War of the Rebellion: Serial 014 Page 0528 THE PENINSULAR CAMPAIGN, VA. Chapter XXIII.

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protect and guard it, if you have not already taken the necessary steps to insure its safety.

I am, very respectfully, your obedient servant,


Assistant Adjutant-General.


Richmond, Va., May 20, 1862.

Brigadier General WILLIAM MAHONE,

Commanding, &c., Drewry's Bluff:

GENERAL: I am directed by General Lee to acknowledge the receipt of your letter of yesterday,* and to say that he regrets to hear of the inefficiency of the river obstructions, and desires that the necessary measures be at once taken to strengthen them. He wishes an additional system of cribs immediately commenced above that already constructed; the first piers to be placed opposite those points which are weakest in the present line. He thinks the cribs should be made larger than those heretofore constructed (which are but 20 feet at the base), and that they should be at least 25, and had better be 30 feet in length in the direction of the flow of the river. The increase of size will of course tend materially toward making them effectual.

;From your favorable report of the progress of the work at the batteries it is hoped that you will be enabled, without impeding erection, to employ some of the mechanics upon the construction of the cribs.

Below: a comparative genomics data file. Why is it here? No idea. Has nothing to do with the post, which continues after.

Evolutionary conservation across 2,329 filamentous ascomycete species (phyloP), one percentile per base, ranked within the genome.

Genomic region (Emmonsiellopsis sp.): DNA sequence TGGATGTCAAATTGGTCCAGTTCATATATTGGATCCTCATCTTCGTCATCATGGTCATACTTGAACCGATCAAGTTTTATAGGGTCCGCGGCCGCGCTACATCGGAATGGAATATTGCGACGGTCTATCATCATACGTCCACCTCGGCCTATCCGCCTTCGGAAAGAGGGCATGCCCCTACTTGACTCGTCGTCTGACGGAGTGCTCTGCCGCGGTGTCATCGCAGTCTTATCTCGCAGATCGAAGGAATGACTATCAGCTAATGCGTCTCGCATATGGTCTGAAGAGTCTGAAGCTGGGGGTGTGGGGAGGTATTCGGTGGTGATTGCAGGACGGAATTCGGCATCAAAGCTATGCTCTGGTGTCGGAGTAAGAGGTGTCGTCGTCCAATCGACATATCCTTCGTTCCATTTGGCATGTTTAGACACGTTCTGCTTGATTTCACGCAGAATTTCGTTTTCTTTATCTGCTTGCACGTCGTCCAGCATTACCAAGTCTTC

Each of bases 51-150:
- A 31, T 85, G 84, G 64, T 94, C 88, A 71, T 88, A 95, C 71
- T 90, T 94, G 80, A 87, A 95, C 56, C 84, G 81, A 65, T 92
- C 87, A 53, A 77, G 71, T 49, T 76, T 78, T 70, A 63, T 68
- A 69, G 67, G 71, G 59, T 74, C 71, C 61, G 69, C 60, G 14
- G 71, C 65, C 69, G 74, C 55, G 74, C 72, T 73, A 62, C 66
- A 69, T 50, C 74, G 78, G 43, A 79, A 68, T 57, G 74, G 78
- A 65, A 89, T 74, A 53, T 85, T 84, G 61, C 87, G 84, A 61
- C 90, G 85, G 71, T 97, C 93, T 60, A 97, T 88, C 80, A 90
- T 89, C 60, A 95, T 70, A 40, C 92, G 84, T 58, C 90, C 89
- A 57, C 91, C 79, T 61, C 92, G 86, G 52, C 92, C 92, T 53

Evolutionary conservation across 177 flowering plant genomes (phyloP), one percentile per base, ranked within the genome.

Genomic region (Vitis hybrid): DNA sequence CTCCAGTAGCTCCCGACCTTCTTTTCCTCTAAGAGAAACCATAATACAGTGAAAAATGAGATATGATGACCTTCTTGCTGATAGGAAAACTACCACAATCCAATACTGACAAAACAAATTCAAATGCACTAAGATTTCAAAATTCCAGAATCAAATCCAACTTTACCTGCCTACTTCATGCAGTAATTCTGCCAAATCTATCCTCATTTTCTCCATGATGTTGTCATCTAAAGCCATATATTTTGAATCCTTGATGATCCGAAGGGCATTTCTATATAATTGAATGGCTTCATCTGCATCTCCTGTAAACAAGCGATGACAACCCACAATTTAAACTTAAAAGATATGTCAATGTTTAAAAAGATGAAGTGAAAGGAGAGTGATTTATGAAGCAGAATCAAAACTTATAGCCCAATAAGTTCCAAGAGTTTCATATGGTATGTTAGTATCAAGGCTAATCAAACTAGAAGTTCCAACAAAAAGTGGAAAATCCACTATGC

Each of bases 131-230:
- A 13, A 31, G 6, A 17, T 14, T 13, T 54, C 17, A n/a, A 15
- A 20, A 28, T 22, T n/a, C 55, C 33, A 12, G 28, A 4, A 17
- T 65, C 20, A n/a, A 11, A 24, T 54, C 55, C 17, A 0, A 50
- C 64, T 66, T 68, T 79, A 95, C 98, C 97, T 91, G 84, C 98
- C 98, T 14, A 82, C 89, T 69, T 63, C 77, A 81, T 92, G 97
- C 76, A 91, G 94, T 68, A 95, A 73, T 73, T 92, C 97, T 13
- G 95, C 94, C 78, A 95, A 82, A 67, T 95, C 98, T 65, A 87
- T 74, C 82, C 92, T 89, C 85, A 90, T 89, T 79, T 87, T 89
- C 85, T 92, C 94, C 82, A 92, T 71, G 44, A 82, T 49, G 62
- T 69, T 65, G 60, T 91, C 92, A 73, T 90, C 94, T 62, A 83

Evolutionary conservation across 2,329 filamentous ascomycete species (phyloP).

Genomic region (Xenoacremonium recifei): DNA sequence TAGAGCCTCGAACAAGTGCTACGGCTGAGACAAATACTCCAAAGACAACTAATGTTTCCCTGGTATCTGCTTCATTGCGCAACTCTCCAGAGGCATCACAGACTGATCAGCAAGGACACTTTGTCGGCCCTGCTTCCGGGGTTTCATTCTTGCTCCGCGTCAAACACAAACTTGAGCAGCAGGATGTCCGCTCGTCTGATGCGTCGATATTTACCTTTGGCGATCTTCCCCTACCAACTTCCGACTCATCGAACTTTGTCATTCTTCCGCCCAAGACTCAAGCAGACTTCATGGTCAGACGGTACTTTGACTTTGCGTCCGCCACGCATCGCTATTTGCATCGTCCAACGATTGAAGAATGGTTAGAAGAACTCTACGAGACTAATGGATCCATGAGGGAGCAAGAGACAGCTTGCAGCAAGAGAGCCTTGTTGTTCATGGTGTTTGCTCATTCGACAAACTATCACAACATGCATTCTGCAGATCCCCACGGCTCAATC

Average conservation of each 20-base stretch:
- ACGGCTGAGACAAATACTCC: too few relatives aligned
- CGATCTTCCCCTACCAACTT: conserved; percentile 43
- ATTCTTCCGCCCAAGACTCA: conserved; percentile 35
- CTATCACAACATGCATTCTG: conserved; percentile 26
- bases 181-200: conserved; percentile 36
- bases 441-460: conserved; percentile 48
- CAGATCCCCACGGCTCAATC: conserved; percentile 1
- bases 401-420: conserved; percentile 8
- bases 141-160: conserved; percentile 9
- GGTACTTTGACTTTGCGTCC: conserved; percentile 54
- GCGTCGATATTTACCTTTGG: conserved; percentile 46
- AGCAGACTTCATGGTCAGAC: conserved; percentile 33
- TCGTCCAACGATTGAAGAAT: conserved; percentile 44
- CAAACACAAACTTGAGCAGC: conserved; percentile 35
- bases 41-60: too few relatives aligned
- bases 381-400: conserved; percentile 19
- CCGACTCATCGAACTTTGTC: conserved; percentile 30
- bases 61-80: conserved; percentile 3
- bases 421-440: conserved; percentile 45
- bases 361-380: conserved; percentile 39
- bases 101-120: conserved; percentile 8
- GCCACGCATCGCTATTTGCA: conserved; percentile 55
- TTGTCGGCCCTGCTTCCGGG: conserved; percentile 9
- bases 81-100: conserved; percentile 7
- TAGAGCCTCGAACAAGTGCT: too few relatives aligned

I am, very respectfully, your obedient servant,


Assistant Adjutant-General.


Fairfield Course, May 21, 1862.


Assistant Adjutant-General:

SIR: I have the honor to acknowledge the receipt of a communication of the 21st instant, stating that Major-General Smith, commanding, "has interrupted a very important conference in regard to the movements of the various armies in Virginia, in order to write (me), over his own signature, " that the movements requisite to effect the dispositions in your (my) front requires time, and he earnestly desires that time may patiently be given to it." And mean time he does not feel the slightest solicitude in regard to the ability of your (my) infantry pickets to procure for (my) your command ample opportunity for the dispositions necessary to resist any attacks made upon it, adding that " the major-general would be glad at any hour, day or night, to be informed whenever an attack in force upon my lines is clearly threatened, but he begs that information, unless of that nature, will be sent at such time as not to deprive him of his necessarily limited hours of rest."

In reply I have to say that I have asked frequently for the last week or ten days that cavalry should be placed in front of my infantry, and the officers of the cavalry have orders to report to me the movements of the enemy in my front, but no reports from them reached me up to the time of the reception of your letter of the 19th instant.